The author's previous book "The River Cottage Cookbook" won the 2002 Andre Simon Food Book Award.
Hugh Fearnley-Whittingstall is widely known as a broadcaster for his uncompromising commitment to real food and honest home cooking. His three series for Channel 4 -- most recently River Cottage Forever -- have earned Hugh a huge popular following. His first book in the River Cottage series, THE RIVER COTTAGE COOKBOOK, scooped the top food writing awards in 2002, winning the Glenfiddich Trophy, the Andre Simon Food Book of the Year and the Guild of Food Writers' Michael Smith Award. Hugh lives in Dorset with Marie and their two sons.
Fearnley-Whittingstall, who owns a 60-acre farm in Dorset, England, has several popular British TV series to his credit, several of which have been documented in other River Cottage cookbooks. His big, impressive meat book was originally published in England in 2004 and has now been Americanized (though some Britishisms remain). The book opens with a discussion of the politics or morality of eating meat and of humanely raised livestock. Fearnley-Whittingstall is passionate and opinionated but not heavy-handed, and his sense of humor is evident throughout. The introductory section also includes information about buying (and butchering) meat, along with specific chapters on beef, chicken, offal, and more. The recipes, organized by cooking method in chapters from "Roasting" to "Meat Thrift" (stocks, soups, and leftovers), make up the second half of the book. The author includes British favorites such as Lancashire Hot Pot, but there are many classic and contemporary dishes from other cuisines as well. A good companion to Fergus Henderson's The Whole Beast, this unique title will be important as both a reference and a cookbook. Highly recommended. Copyright 2007 Reed Business Information.
'Unflinching respect for the animal and commitment to the truth sets Fearnley-Whittingstall apart from the rest of the food-writing mob. This is the most honest cookbook I have found, reeking with helpful, hands-on wisdom. It is everything it should be and more ... deliciously funny, well written and neither macho nor sanctimonious. If you eat meat, you will buy, prepare and cook it better having read this book.' -- Jill Dupleix, The Times 'Thumpingly enormous, extremely good, and manages to be at once a recipe collection, a series of tutorials on the principles of cooking, a directory of organic suppliers, a philosophical essay, a timely report on the state of intensive farming and a forceful polemic' -- Sam Leith, Daily Telegraph 'The sheer wealth of information is amazing and it is truly one of the most informative and passionate books you will ever read on the subject. It should be bought by every meat-eating household, as well as every butcher and supermarket manager throughout the land' -- Martin Koerner, Waterstones Books Quarterly 'I have been unable to put it down ! I urge all meat lovers to go and buy it. It is excellent' -- Mervyn Hancock, Western Daily Press 'Carefully researched, revelatory and powerful! The technical bits of the book are especially good and equip you with an understanding that is all too often absent from celebrity chef offerings ! delivered with lively writing and endearingly corny puns' -- Felicity Lawrence, Guardian 'A tome as heavy as a newborn piglet ! brave and deeply challenging stuff! a refreshing and triumphant antidote to dumbed-down recipe writing! positively incendiary' -- Joanna Blythman, Sunday Herald 'The solitary TV regular who can write a decent cookbook ... the enthusiastic carnivore will relish all 550 pages' -- Christopher Hirst, The Independent 'The best new book of the year without a shadow of a doubt, a serious treatise, a meat cookery bible and a supremely appetising recipe collection. Fearnley-Whittingstall is our most important and eloquent food writer today. His finger is always on the pulse. He tells it as it is without pulling punches and without wagging a moralising finger. This is the work of a thoughtful and caring omnivore. Everyone who eats meat should have a copy, and some who have stopped eating meat may find reasons in it to reconsider meat-eating in a fresh light' -- Philippa Davenport, Financial Times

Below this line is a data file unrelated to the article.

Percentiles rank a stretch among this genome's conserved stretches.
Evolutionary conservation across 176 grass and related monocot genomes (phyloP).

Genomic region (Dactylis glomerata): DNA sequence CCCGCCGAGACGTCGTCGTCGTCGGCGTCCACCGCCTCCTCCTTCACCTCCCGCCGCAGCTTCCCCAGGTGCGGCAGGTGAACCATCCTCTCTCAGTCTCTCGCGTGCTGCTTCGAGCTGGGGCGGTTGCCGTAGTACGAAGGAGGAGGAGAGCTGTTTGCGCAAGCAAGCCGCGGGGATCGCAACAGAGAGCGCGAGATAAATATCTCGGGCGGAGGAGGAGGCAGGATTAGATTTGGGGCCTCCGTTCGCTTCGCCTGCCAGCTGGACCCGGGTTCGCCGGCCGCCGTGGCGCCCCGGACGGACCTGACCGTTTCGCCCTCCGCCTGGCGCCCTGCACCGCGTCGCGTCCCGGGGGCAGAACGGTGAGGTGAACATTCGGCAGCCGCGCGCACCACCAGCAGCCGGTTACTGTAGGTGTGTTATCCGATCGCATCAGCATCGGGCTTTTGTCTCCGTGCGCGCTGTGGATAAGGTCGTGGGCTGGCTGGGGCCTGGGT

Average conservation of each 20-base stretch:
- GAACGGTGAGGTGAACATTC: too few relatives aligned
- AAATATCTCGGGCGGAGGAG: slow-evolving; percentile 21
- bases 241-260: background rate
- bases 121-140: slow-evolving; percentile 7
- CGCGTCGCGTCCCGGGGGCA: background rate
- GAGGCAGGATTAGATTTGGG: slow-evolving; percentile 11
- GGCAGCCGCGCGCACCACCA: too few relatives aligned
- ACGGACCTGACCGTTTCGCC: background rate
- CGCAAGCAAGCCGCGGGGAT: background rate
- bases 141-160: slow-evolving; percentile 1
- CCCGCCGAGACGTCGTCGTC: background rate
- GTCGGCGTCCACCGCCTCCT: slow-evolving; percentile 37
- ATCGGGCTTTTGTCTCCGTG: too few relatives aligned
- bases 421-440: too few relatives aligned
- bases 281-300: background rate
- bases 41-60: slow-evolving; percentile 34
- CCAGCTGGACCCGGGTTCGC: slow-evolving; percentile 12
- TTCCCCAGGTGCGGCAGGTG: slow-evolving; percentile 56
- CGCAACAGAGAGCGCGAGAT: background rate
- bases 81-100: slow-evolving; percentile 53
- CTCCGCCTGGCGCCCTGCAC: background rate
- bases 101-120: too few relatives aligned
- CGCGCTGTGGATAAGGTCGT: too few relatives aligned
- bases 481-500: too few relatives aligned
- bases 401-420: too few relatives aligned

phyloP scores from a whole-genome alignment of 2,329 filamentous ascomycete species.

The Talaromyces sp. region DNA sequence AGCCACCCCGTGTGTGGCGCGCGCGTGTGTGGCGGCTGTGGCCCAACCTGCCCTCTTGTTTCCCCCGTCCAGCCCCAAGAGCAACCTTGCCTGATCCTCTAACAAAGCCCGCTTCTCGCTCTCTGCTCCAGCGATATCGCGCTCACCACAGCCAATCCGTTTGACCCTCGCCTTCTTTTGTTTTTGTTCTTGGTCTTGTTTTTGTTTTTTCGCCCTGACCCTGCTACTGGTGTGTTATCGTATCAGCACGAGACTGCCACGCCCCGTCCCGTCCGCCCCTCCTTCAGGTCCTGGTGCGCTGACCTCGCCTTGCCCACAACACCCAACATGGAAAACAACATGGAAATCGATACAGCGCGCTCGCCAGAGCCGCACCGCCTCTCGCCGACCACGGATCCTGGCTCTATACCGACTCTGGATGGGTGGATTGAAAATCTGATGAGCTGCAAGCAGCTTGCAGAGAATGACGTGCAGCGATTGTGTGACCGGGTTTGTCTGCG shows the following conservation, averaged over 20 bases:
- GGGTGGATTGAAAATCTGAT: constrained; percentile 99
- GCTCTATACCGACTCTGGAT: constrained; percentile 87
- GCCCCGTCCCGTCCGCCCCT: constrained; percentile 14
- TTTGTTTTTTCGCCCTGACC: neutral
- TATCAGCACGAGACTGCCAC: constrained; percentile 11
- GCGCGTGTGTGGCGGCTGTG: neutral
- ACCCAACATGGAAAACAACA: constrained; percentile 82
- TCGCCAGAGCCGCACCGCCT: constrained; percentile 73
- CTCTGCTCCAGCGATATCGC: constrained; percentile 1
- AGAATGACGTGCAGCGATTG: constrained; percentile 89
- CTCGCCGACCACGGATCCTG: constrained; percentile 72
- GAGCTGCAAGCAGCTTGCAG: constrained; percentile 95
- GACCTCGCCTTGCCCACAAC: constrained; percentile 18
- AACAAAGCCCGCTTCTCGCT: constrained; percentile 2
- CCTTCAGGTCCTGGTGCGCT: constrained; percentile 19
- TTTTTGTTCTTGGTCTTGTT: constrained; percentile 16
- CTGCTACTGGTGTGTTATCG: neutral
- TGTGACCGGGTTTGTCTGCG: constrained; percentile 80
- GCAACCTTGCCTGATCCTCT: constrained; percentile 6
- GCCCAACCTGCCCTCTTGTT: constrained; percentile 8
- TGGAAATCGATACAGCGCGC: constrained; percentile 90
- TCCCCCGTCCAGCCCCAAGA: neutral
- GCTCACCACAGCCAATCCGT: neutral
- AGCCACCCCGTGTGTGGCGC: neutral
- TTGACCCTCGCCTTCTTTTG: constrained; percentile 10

Fearnley-Whittingstall (The River Cottage Cookbook) runs a farm, on 60 acres of land in Dorset, England. His is a voice full of expertise and respect for nature. If it has walked on four legs, chances are the author has raised, slaughtered and/or eaten it. Thus, this densely constructed tome, first published in the U.K. in 2004, and now in a revised American edition, is worth most to those who know a good butcher. The sentiments are earnest, the mood a bit rainy and the recipes rustic. The first third of the book is dedicated to "Understanding Meat" and explores the different cuts of beef, lamb, pig and poultry. While the author abhors processed meats, he has nothing against offal and provides a comprehensive dissection of brains, lungs and stomach linings. The remaining pages are dedicated to the various ways of cooking meat, the copious rules to follow and hearty (at times primal) recipes that exemplify each technique. The fine section on roasting features a Loin of Lamb Stuffed with Apricots and Pine Nuts. For the brave slow cookers, there is Jugged Hare served in a sauce that contains bitter chocolate and the rabbit's blood. And the chapter on preserving covers not only bacon, but also Pigeon Pate and Preserved Goose Legs. (July) Copyright 2007 Reed Business Information.